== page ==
When gunmakers and dealers gather this week in Las Vegas for the industry’s largest annual conference, they will be grappling with slumping sales and a shift in politics that many didn’t envision two years ago when gun-friendly Donald Trump and a GOP-controlled Congress took office.
Some of the top priorities for the industry — expanding the reach of concealed carry permits and easing restrictions on so-called “silencers” — remain in limbo, and prospects for expanding gun rights are nil for the foreseeable future.
Instead, fueled by the deadliest mass shooting in modern U.S. history, the federal government banned bump stocks and newly in-charge U.S. House Democrats introduced legislation that would require background checks for virtually every firearm sale, regardless of whether it’s from a gun dealer or a private sale.
Even without Democrats’ gains in November’s midterm elections, the industry was facing a so-called “Trump slump,” a plummet in sales that happens amid gun rights-friendly administrations. Background checks were at an all-time high in 2016, President Barack Obama’s last full year in office, numbering more than 27.5 million; since then, background checks have been at about 25 million each year.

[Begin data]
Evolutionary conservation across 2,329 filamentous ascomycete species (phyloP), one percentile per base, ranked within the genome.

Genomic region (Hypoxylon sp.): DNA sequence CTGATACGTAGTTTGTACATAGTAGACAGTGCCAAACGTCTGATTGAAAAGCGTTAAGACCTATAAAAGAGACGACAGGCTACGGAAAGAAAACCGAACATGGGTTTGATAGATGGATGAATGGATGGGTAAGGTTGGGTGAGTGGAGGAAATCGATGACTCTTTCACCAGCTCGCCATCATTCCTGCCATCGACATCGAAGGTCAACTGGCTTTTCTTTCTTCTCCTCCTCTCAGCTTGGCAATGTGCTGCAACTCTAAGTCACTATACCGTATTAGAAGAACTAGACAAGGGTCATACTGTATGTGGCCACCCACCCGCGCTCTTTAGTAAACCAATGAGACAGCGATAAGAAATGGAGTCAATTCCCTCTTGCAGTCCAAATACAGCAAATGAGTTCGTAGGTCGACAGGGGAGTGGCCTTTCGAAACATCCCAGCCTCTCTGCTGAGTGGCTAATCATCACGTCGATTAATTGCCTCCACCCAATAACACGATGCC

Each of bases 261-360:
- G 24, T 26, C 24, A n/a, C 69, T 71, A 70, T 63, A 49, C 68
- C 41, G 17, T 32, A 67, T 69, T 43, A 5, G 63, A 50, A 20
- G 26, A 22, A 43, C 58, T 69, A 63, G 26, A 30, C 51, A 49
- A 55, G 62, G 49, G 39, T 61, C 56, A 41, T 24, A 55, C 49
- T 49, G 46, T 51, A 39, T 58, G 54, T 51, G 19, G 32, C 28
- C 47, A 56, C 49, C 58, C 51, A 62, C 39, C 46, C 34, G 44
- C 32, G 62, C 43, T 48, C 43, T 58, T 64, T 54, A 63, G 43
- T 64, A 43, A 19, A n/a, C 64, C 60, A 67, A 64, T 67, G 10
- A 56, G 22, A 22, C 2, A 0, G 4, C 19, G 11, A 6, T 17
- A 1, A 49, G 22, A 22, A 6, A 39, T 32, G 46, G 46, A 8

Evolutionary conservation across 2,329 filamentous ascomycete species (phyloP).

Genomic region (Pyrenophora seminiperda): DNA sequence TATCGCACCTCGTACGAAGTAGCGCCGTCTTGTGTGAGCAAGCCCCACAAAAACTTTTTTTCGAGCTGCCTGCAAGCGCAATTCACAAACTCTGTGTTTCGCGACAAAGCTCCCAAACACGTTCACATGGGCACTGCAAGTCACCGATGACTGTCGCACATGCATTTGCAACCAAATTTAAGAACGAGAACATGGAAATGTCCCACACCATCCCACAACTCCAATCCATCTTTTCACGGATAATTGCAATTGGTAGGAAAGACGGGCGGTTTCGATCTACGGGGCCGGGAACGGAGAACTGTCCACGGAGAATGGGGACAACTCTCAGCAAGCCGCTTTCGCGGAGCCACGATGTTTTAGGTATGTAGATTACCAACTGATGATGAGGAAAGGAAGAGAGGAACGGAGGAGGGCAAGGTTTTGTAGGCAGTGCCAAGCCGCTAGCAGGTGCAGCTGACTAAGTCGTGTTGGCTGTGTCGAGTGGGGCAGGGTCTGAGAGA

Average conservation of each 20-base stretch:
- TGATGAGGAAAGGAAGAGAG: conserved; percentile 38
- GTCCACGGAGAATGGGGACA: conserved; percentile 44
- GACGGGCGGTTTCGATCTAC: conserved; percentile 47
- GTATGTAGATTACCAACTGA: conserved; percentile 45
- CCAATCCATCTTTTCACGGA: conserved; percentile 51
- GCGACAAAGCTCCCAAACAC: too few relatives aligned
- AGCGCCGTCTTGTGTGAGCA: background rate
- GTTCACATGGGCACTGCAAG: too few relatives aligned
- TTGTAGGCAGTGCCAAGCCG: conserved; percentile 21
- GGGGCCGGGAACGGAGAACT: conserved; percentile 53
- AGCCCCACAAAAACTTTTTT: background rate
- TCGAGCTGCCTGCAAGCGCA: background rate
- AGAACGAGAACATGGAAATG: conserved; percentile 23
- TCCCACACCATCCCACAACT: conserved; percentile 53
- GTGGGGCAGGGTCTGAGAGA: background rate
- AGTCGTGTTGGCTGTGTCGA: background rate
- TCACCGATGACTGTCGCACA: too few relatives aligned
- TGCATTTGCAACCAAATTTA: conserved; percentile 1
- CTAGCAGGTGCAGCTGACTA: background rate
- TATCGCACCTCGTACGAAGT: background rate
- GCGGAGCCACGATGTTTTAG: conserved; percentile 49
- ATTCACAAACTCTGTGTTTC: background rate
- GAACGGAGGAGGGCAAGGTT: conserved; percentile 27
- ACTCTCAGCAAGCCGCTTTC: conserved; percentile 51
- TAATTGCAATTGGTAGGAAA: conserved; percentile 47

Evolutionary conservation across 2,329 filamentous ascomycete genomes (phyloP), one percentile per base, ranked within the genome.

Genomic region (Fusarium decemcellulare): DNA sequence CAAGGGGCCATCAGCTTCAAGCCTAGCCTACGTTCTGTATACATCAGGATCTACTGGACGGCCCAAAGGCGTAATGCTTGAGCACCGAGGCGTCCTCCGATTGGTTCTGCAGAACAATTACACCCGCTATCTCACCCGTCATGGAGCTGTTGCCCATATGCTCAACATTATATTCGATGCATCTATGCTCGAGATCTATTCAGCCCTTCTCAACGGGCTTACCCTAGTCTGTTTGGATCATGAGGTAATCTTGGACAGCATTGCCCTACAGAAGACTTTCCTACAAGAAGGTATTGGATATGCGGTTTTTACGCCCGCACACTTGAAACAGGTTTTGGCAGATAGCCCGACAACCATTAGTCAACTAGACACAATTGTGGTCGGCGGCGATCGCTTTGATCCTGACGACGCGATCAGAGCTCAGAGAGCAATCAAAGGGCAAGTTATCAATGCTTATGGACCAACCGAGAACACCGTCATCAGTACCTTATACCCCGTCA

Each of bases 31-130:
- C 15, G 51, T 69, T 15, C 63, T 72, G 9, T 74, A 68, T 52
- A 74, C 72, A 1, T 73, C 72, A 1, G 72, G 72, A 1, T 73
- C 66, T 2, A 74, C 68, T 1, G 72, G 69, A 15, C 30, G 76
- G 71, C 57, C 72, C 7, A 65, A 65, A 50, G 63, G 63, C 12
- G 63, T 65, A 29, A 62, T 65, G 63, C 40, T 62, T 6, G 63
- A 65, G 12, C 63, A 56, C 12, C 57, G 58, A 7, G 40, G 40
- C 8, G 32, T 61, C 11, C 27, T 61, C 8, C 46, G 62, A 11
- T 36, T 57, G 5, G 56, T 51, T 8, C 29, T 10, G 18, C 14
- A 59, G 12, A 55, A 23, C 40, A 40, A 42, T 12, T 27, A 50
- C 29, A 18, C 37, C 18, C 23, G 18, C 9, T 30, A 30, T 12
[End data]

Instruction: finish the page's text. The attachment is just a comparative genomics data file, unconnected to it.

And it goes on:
Gary Ramey, owner of Georgian gunmaker Honor Defense, says the mood at last year’s SHOT Show, which stands for Shooting, Hunting and Outdoor Trade, was subdued. He’s expecting the same this year.
“There was no one to beat up. You didn’t have President Obama to put up in PowerPoint and say ‘He’s the best gun salesman, look what he’s doing to our country,’” he said.
“Numbers are down,” he added. “You can’t deny it.”
Robert J. Spitzer, chairman of political science at the State University of New York at Cortland and a longtime watcher of gun issues, said that not only have shifting politics made it difficult for the gun industry to gain ground but high-profile mass shootings — like the Las Vegas shooting that happened just miles from where the SHOT Show will be held and the…